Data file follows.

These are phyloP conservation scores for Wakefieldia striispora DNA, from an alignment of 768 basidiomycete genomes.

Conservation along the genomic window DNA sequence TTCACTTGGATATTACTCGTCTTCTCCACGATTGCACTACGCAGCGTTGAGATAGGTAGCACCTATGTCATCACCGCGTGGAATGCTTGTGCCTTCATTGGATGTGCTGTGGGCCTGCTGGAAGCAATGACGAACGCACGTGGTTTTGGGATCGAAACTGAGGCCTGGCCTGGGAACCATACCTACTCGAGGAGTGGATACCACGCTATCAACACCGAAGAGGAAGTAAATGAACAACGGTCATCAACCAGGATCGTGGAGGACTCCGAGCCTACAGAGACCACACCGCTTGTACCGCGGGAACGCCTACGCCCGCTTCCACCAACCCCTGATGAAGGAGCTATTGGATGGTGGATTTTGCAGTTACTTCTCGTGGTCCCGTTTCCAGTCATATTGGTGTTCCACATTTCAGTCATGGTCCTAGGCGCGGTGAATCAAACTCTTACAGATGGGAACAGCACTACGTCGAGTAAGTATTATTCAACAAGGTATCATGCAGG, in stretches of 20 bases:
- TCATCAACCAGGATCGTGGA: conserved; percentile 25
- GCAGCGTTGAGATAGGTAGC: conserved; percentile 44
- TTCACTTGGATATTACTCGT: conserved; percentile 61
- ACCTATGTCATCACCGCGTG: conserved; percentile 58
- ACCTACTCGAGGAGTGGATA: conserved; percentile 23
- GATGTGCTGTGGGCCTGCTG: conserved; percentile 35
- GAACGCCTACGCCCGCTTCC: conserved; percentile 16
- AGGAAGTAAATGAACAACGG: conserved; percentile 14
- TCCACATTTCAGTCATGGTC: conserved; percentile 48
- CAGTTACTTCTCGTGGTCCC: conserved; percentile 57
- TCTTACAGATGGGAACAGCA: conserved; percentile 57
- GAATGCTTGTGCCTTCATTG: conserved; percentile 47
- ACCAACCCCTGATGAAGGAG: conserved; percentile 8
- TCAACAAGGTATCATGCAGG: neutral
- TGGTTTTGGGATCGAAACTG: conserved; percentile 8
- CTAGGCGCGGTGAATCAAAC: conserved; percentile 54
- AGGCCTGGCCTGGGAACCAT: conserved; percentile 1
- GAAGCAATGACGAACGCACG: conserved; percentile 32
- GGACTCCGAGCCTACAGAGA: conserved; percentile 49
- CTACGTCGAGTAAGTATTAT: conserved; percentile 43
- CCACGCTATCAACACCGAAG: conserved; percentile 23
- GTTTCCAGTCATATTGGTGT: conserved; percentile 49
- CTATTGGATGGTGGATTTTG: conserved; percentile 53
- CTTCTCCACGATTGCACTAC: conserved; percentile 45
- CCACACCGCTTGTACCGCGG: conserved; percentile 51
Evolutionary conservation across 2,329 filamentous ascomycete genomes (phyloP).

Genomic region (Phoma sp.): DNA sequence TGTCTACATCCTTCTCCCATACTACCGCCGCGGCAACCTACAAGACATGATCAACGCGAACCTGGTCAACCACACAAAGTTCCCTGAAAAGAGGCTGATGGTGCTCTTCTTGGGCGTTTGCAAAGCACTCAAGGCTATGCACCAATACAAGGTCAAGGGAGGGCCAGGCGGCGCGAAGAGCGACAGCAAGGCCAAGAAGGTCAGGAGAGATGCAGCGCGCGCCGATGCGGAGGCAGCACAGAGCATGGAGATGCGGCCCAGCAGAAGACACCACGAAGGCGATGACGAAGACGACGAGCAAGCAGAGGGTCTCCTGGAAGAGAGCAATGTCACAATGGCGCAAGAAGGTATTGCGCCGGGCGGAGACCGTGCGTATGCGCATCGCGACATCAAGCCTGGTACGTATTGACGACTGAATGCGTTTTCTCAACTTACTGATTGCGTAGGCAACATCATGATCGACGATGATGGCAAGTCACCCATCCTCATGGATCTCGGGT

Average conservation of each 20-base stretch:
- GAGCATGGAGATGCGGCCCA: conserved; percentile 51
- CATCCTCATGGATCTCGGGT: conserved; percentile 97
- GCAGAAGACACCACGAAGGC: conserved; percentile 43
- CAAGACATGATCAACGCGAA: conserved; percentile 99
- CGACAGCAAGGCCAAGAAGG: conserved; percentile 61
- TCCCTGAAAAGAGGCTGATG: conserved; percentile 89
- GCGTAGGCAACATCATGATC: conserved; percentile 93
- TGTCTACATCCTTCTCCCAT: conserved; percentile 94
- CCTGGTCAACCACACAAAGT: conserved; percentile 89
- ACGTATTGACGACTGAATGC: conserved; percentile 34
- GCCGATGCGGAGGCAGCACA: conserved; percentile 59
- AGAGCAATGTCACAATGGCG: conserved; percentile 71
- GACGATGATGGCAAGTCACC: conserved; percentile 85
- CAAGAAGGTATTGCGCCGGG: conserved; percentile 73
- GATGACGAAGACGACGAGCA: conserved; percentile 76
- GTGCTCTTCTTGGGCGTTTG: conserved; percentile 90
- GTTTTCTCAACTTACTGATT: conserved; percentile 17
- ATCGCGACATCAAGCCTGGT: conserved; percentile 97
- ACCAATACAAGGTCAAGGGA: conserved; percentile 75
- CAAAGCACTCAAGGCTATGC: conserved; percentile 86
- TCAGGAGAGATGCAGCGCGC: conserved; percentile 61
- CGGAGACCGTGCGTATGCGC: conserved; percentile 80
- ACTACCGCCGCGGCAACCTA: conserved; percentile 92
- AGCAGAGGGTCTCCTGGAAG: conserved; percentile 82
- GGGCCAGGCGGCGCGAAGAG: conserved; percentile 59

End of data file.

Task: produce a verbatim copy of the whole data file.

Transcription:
These are phyloP conservation scores for Wakefieldia striispora DNA, from an alignment of 768 basidiomycete genomes.

Conservation along the genomic window DNA sequence TTCACTTGGATATTACTCGTCTTCTCCACGATTGCACTACGCAGCGTTGAGATAGGTAGCACCTATGTCATCACCGCGTGGAATGCTTGTGCCTTCATTGGATGTGCTGTGGGCCTGCTGGAAGCAATGACGAACGCACGTGGTTTTGGGATCGAAACTGAGGCCTGGCCTGGGAACCATACCTACTCGAGGAGTGGATACCACGCTATCAACACCGAAGAGGAAGTAAATGAACAACGGTCATCAACCAGGATCGTGGAGGACTCCGAGCCTACAGAGACCACACCGCTTGTACCGCGGGAACGCCTACGCCCGCTTCCACCAACCCCTGATGAAGGAGCTATTGGATGGTGGATTTTGCAGTTACTTCTCGTGGTCCCGTTTCCAGTCATATTGGTGTTCCACATTTCAGTCATGGTCCTAGGCGCGGTGAATCAAACTCTTACAGATGGGAACAGCACTACGTCGAGTAAGTATTATTCAACAAGGTATCATGCAGG, in stretches of 20 bases:
- TCATCAACCAGGATCGTGGA: conserved; percentile 25
- GCAGCGTTGAGATAGGTAGC: conserved; percentile 44
- TTCACTTGGATATTACTCGT: conserved; percentile 61
- ACCTATGTCATCACCGCGTG: conserved; percentile 58
- ACCTACTCGAGGAGTGGATA: conserved; percentile 23
- GATGTGCTGTGGGCCTGCTG: conserved; percentile 35
- GAACGCCTACGCCCGCTTCC: conserved; percentile 16
- AGGAAGTAAATGAACAACGG: conserved; percentile 14
- TCCACATTTCAGTCATGGTC: conserved; percentile 48
- CAGTTACTTCTCGTGGTCCC: conserved; percentile 57
- TCTTACAGATGGGAACAGCA: conserved; percentile 57
- GAATGCTTGTGCCTTCATTG: conserved; percentile 47
- ACCAACCCCTGATGAAGGAG: conserved; percentile 8
- TCAACAAGGTATCATGCAGG: neutral
- TGGTTTTGGGATCGAAACTG: conserved; percentile 8
- CTAGGCGCGGTGAATCAAAC: conserved; percentile 54
- AGGCCTGGCCTGGGAACCAT: conserved; percentile 1
- GAAGCAATGACGAACGCACG: conserved; percentile 32
- GGACTCCGAGCCTACAGAGA: conserved; percentile 49
- CTACGTCGAGTAAGTATTAT: conserved; percentile 43
- CCACGCTATCAACACCGAAG: conserved; percentile 23
- GTTTCCAGTCATATTGGTGT: conserved; percentile 49
- CTATTGGATGGTGGATTTTG: conserved; percentile 53
- CTTCTCCACGATTGCACTAC: conserved; percentile 45
- CCACACCGCTTGTACCGCGG: conserved; percentile 51
Evolutionary conservation across 2,329 filamentous ascomycete genomes (phyloP).

Genomic region (Phoma sp.): DNA sequence TGTCTACATCCTTCTCCCATACTACCGCCGCGGCAACCTACAAGACATGATCAACGCGAACCTGGTCAACCACACAAAGTTCCCTGAAAAGAGGCTGATGGTGCTCTTCTTGGGCGTTTGCAAAGCACTCAAGGCTATGCACCAATACAAGGTCAAGGGAGGGCCAGGCGGCGCGAAGAGCGACAGCAAGGCCAAGAAGGTCAGGAGAGATGCAGCGCGCGCCGATGCGGAGGCAGCACAGAGCATGGAGATGCGGCCCAGCAGAAGACACCACGAAGGCGATGACGAAGACGACGAGCAAGCAGAGGGTCTCCTGGAAGAGAGCAATGTCACAATGGCGCAAGAAGGTATTGCGCCGGGCGGAGACCGTGCGTATGCGCATCGCGACATCAAGCCTGGTACGTATTGACGACTGAATGCGTTTTCTCAACTTACTGATTGCGTAGGCAACATCATGATCGACGATGATGGCAAGTCACCCATCCTCATGGATCTCGGGT

Average conservation of each 20-base stretch:
- GAGCATGGAGATGCGGCCCA: conserved; percentile 51
- CATCCTCATGGATCTCGGGT: conserved; percentile 97
- GCAGAAGACACCACGAAGGC: conserved; percentile 43
- CAAGACATGATCAACGCGAA: conserved; percentile 99
- CGACAGCAAGGCCAAGAAGG: conserved; percentile 61
- TCCCTGAAAAGAGGCTGATG: conserved; percentile 89
- GCGTAGGCAACATCATGATC: conserved; percentile 93
- TGTCTACATCCTTCTCCCAT: conserved; percentile 94
- CCTGGTCAACCACACAAAGT: conserved; percentile 89
- ACGTATTGACGACTGAATGC: conserved; percentile 34
- GCCGATGCGGAGGCAGCACA: conserved; percentile 59
- AGAGCAATGTCACAATGGCG: conserved; percentile 71
- GACGATGATGGCAAGTCACC: conserved; percentile 85
- CAAGAAGGTATTGCGCCGGG: conserved; percentile 73
- GATGACGAAGACGACGAGCA: conserved; percentile 76
- GTGCTCTTCTTGGGCGTTTG: conserved; percentile 90
- GTTTTCTCAACTTACTGATT: conserved; percentile 17
- ATCGCGACATCAAGCCTGGT: conserved; percentile 97
- ACCAATACAAGGTCAAGGGA: conserved; percentile 75
- CAAAGCACTCAAGGCTATGC: conserved; percentile 86
- TCAGGAGAGATGCAGCGCGC: conserved; percentile 61
- CGGAGACCGTGCGTATGCGC: conserved; percentile 80
- ACTACCGCCGCGGCAACCTA: conserved; percentile 92
- AGCAGAGGGTCTCCTGGAAG: conserved; percentile 82
- GGGCCAGGCGGCGCGAAGAG: conserved; percentile 59